A Santa Rosa bankruptcy judge on Friday approved liquidation of Copia, the defunct wine, food and arts center in downtown Napa, setting the stage for the property?s sale.

Bidders have until Nov. 12 to submit proposals, said Stephen Nuzzolo, spokesman for Alvarez & Marsal, a real estate advisor handling the sale for Copia?s bond insurer.

He wouldn?t comment on a report that the Food Network, a New York-based cable TV channel, is interested in purchasing Copia for its West Coast studio. The Food Network couldn?t be reached for comment Friday.

More than one bid has already been submitted for the property and additional offers are expected before time runs out next Thursday, he said.

?There?s been significant interest,? Nuzzolo said.

A Napa group has said it intended to submit a bid and the Culinary Institute of America, which has a cooking school in St. Helena, has said it was interested in leasing part of the site.

Various groups have proposed using it for a hotel, shops, conference center or visitor center.

Copia, also known as the American Center for Wine, Food and the Arts, shut its doors a year ago after running out of cash. The nonprofit cultural center founded by the late Napa vintner Robert Mondavi declared bankruptcy in December.

Friday?s action by U.S. Bankruptcy Court Judge Alan Jaroslovsky means the nonprofit corporation will be dissolved. Its largest creditor received permission Friday to proceed with its plans to sell the property and attempt to recoup some of the money it loaned to Copia.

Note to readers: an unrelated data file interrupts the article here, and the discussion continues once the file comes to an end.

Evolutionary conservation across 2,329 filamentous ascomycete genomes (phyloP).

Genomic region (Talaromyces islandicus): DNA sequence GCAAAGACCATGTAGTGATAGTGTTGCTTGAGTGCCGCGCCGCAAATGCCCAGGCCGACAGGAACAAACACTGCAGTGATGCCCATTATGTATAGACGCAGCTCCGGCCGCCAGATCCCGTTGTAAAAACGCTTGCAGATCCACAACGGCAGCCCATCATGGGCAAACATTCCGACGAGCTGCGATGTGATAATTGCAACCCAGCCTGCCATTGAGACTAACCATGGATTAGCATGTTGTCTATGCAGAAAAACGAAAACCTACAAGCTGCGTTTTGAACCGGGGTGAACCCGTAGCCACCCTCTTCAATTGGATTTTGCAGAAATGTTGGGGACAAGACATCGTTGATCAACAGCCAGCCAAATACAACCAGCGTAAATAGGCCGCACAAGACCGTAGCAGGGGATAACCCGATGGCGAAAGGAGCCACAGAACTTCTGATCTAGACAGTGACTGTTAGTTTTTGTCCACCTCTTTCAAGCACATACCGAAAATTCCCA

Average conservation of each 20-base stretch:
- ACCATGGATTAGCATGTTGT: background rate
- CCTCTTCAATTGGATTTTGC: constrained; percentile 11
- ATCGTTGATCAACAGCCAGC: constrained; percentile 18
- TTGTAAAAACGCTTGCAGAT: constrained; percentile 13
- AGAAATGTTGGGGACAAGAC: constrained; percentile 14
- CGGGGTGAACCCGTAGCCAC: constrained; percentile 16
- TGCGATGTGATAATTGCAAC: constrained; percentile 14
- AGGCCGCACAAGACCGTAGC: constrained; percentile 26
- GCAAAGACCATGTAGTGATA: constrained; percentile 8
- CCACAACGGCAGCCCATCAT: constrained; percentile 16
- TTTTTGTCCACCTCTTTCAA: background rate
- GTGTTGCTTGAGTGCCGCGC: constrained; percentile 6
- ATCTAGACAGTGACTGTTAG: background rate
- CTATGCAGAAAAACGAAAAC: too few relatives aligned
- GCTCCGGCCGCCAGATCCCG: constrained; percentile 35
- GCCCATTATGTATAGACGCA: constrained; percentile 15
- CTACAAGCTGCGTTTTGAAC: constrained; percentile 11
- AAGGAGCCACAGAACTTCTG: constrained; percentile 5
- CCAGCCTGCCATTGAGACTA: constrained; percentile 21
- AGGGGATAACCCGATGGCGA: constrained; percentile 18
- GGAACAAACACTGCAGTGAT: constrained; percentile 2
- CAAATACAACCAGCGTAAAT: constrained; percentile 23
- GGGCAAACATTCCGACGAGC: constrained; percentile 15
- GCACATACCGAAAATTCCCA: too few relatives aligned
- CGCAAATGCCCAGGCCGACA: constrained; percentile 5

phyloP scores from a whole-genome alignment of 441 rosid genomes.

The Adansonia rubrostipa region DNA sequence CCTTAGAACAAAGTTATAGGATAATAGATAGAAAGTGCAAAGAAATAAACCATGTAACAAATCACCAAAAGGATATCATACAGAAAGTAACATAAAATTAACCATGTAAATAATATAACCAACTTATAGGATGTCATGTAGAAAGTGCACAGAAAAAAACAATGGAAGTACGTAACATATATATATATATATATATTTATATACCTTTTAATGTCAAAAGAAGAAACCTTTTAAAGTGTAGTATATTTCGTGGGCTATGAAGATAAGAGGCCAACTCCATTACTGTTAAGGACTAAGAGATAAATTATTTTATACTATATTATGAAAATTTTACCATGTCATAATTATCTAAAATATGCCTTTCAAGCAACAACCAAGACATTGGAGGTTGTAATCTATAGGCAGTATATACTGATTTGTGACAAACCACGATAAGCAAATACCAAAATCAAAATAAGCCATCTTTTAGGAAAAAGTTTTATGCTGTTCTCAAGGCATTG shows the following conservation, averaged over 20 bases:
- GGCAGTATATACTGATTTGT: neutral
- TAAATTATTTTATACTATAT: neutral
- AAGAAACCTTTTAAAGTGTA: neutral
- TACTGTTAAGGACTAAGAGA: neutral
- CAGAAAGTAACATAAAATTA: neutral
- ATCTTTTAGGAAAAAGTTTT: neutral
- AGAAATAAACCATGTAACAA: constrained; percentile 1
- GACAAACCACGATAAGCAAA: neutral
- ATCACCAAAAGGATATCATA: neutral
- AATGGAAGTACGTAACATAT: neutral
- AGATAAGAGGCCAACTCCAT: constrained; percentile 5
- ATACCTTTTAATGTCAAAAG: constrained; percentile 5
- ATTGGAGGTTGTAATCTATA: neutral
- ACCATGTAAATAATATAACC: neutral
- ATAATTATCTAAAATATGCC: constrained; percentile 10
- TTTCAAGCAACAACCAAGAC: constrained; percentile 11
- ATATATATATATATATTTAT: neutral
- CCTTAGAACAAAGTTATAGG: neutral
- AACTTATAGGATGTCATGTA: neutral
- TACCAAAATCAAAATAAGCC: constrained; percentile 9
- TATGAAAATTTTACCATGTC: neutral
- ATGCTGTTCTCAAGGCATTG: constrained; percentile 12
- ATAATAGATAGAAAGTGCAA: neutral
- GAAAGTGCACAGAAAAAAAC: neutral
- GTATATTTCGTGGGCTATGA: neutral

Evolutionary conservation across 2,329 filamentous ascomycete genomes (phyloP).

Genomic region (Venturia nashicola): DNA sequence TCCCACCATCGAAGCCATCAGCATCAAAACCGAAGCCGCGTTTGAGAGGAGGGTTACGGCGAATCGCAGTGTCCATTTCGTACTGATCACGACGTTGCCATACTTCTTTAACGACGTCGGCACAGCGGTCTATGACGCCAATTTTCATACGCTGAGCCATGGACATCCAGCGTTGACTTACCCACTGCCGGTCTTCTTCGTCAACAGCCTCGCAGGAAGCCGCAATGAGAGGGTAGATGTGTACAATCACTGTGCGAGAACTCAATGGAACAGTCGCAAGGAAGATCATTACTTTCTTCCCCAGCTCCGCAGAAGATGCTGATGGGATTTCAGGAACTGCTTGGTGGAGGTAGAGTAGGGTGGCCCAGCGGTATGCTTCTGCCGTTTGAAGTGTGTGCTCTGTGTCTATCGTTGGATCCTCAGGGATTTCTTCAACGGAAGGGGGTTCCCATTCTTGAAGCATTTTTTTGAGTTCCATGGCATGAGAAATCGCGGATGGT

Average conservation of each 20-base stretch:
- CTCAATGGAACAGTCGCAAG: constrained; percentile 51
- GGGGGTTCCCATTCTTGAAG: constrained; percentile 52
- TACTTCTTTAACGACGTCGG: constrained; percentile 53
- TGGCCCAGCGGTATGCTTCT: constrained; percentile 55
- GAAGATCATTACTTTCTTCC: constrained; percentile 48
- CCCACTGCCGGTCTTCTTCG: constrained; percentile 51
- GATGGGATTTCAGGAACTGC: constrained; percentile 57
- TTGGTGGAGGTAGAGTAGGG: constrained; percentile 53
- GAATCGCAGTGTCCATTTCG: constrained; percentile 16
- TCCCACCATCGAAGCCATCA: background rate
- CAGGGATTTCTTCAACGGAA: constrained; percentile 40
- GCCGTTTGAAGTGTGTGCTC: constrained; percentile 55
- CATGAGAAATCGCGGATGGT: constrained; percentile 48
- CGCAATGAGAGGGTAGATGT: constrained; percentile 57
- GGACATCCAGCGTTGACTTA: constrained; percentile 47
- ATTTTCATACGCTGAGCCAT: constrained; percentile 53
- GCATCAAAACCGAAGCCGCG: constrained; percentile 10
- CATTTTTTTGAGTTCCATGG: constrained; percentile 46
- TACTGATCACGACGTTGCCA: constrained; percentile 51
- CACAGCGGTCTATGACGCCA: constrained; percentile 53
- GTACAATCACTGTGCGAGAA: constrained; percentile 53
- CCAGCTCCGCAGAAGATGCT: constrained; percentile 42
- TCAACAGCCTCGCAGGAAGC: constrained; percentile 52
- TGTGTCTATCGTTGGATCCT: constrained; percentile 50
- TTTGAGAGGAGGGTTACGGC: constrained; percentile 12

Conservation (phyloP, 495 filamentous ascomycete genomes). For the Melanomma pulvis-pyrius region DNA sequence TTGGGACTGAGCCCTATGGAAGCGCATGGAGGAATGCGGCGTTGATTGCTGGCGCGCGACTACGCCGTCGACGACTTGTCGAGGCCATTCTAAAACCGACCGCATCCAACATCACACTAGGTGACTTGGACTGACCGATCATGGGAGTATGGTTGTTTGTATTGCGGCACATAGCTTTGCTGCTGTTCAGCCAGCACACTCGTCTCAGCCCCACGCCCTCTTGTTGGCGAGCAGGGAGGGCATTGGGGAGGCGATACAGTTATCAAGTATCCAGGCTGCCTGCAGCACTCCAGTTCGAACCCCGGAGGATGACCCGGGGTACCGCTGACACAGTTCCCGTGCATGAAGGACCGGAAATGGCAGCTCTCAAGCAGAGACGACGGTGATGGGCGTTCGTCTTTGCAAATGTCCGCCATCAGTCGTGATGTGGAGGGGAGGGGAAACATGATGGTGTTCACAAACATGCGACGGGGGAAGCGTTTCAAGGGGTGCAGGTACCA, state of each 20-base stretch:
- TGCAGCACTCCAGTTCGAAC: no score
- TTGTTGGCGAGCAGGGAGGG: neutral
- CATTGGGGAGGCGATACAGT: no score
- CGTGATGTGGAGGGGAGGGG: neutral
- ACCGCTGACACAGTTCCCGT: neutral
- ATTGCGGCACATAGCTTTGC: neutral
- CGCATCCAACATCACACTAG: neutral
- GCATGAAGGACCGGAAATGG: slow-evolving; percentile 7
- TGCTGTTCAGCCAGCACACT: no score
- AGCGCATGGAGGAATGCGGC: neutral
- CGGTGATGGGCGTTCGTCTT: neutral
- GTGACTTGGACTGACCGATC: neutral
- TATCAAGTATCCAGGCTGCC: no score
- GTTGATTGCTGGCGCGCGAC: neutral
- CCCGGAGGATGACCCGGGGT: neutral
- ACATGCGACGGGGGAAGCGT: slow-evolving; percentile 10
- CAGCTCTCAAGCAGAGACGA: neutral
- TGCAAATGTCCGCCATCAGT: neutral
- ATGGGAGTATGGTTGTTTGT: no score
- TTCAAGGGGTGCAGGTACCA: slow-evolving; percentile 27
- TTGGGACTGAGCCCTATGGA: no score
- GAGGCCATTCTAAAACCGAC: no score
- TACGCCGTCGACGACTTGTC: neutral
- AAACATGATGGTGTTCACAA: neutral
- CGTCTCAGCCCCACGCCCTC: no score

Named for the Roman goddess of abundance, Copia opened in 2001 following a $25 million endowment from Mondavi. The center on the Napa River featured wine and food classes, art exhibits, performance space, gardens and Julia?s Kitchen, an upscale restaurant named for legendary chef Julia Child.

It attracted more than a million visitors a year but struggled financially, losing more than $5 million annually. Copia was hampered by a hard-to-find location, lack of retail options and a vague mission, according to bankruptcy documents.

The holders of $78 million in Copia bonds will share proceeds from the property?s sale. The 17-acre complex is now worth $25 to $35 million, according to estimates in court filings.

Friday?s court ruling also will allow Copia?s employees and vendors to be paid. Unsecured creditors are expected to get about 13 cents on the dollar.

The property includes a 78,000-square-foot museum building, 270-seat theater, library, classrooms, demonstration kitchen, cafe and gift shop.

The city of Napa zoned the site for commercial mixed-use, including visitor-serving facilities.